As restaurants close temporarily or permanently across the Hudson Valley, food waste and shortages become a serious problem. To combat them both, Million Gallons bands together the chefs and food professionals of Westchester County to make a million gallons of soup for those in need.
Restaurants can pledge to make anywhere from up to 100 or 100 or more gallons of soup, while corporate partners can donate funds. Chefs like David DiBari of The Cookery and The Parlor are already onboard to cook, with local brands like Sfoglini stepping up to donate resources (1,000 pounds of pasta, anyone?).
In Woodstock, Pearl Street Alterations presses pause on bespoke clothing alterations to sew masks for hospital staff in the region. Brand owner Maggie Mitchell is not accepting fabric donations to ensure her masks are as germ-free as possible, but she will take new and unused bedsheets or quilting fabric. She’s willing to train anyone interested in contributing over FaceTime.
While the number of confirmed COVID-19 cases in the Hudson Valley ticks ever upward, Ulster County opens its support network to individuals affected by the virus. With $2 million in funding and a goal to raise $5 million overall, the project aims to purchase meals from local businesses and nonprofits in order to feed those in need.
In addition, the program collaborates with Family of Woodstock to provide emergency child care for healthcare professionals in the region. Locals can donate, sign up as a restaurant or food service provider, or request food assistance through the Project Resilience website.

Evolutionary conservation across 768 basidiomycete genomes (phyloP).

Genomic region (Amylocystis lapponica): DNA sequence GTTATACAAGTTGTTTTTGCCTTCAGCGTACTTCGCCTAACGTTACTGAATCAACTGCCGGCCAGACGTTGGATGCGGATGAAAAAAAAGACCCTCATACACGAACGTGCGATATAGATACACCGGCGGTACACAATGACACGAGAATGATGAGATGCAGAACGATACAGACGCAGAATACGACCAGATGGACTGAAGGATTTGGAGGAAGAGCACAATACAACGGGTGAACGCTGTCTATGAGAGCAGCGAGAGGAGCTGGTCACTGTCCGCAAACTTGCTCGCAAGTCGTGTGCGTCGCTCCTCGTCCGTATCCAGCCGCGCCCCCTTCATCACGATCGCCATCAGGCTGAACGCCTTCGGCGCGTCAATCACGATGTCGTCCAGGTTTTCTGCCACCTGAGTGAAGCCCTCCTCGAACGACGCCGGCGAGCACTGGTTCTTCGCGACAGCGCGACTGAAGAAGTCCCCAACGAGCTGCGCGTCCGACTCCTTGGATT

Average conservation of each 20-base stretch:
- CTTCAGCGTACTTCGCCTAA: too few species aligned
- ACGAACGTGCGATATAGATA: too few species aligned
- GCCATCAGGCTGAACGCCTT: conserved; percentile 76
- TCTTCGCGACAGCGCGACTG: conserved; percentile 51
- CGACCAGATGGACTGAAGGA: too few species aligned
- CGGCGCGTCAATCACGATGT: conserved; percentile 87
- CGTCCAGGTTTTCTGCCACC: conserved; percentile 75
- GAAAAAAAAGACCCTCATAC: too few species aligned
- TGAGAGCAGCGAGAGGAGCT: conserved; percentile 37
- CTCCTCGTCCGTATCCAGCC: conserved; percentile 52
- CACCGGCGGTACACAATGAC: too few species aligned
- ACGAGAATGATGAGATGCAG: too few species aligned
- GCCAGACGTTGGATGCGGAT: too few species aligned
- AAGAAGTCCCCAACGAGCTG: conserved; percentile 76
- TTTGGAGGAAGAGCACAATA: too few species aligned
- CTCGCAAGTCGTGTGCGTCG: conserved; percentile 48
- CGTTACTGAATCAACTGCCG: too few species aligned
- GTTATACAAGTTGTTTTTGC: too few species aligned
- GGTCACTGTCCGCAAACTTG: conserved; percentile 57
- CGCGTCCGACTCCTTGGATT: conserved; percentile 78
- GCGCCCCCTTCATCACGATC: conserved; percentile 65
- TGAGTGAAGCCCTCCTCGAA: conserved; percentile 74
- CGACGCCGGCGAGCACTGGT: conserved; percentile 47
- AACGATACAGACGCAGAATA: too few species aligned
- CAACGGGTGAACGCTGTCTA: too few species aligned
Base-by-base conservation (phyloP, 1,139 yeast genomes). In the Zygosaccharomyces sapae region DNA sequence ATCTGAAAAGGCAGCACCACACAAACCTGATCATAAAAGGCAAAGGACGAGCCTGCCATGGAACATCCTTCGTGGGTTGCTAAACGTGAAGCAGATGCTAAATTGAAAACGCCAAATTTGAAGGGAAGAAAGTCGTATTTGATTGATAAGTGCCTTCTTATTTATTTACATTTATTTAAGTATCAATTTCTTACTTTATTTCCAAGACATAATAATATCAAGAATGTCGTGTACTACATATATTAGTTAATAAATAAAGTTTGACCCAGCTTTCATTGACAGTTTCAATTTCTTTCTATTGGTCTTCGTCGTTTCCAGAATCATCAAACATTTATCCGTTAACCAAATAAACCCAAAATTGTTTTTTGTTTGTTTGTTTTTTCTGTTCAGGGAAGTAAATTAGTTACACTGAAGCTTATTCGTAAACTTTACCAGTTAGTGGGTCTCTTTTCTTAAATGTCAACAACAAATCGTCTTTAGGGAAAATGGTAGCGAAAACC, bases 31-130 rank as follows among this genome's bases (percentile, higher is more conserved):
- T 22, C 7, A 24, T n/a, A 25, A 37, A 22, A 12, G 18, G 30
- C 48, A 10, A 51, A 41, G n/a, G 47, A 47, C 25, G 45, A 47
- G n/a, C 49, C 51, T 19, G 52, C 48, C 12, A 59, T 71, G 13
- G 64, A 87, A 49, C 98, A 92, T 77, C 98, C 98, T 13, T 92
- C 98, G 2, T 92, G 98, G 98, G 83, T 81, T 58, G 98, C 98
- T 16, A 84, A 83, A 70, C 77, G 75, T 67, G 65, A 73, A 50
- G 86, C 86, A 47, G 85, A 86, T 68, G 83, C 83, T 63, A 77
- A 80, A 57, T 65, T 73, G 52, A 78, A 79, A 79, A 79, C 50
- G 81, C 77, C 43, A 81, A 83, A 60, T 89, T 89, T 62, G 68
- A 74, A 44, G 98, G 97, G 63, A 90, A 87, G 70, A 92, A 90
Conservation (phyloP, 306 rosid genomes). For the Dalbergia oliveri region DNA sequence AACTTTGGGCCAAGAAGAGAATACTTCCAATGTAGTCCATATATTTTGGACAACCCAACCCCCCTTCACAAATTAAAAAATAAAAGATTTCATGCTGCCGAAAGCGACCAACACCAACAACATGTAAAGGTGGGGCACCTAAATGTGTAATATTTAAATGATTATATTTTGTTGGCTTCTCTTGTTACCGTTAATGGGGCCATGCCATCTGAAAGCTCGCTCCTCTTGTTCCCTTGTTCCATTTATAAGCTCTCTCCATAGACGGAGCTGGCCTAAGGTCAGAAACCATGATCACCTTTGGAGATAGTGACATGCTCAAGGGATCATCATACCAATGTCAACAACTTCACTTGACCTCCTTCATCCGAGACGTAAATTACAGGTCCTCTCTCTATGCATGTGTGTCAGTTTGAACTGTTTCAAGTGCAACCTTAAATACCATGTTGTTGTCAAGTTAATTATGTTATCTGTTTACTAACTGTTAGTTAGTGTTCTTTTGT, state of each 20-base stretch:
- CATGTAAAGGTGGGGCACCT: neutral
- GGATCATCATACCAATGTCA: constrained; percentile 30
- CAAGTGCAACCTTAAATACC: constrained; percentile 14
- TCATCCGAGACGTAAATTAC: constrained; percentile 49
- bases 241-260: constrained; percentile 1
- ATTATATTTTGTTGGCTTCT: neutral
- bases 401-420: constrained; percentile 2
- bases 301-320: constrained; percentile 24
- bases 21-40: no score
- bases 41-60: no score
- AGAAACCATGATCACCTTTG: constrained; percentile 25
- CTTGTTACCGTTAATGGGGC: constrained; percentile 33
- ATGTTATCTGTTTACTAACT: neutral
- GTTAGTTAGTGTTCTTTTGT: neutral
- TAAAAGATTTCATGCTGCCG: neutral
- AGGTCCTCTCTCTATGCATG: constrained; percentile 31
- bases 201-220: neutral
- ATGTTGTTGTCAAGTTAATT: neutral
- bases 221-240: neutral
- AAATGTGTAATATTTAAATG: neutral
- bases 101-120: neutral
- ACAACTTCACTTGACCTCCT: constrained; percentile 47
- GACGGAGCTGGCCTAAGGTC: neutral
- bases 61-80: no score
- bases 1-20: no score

Even for those who aren’t sick, the uncertainty of COVID-19 is stressful as it is. So can you imagine what the situation feels like for someone already suffering from cancer? Amid the tumult of the coronavirus crisis, Support Connection offers peer counseling by phone or email for anyone who needs an outlet to talk through their emotions.
Online, the Yorktown Heights-based program has a guided meditation class to reduce stress, as well as a number of educational webinars to make the most of time at home. Because all resources are free for those who need them, online donations are much appreciated.
Led by the Ulster County Regional Chamber of Commerce, Ulster Eateries United is a Facebook Group designed to help restaurants and food industry professionals promote their offerings and speak up about challenges and struggles. Many restaurants post about their giving initiatives (Woodnotes Grille is offering free takeout for firefighters, police officers, doctors, nurses, and EMTs, for instance), which makes the group a resource for anyone in the industry looking to lend a hand while social distancing.